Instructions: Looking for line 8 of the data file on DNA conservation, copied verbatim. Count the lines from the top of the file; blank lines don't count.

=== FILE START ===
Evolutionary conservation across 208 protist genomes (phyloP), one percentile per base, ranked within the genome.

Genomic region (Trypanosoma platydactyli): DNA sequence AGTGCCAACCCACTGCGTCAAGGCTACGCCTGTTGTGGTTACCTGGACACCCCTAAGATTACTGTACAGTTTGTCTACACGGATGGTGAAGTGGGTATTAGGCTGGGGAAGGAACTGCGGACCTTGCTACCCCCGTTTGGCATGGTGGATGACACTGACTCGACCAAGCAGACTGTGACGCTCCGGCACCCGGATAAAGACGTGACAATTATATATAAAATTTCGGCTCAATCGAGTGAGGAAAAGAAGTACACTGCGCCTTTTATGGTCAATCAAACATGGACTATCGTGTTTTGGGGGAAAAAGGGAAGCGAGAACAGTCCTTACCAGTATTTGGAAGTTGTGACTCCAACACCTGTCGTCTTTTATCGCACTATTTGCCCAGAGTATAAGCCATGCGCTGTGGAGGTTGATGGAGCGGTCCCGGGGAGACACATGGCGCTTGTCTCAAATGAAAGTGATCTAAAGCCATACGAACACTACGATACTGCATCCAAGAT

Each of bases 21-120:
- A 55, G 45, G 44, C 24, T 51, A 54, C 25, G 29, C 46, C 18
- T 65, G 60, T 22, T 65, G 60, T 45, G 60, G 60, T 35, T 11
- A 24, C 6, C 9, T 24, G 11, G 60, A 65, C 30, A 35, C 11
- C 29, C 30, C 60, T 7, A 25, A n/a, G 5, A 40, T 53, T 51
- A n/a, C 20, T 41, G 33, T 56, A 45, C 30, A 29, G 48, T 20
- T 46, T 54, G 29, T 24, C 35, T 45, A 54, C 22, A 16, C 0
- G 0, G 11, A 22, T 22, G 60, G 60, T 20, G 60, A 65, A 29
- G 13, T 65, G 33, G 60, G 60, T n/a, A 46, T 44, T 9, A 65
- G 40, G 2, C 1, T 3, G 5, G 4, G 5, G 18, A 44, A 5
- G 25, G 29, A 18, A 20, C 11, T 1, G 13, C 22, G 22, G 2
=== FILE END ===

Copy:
- A n/a, C 20, T 41, G 33, T 56, A 45, C 30, A 29, G 48, T 20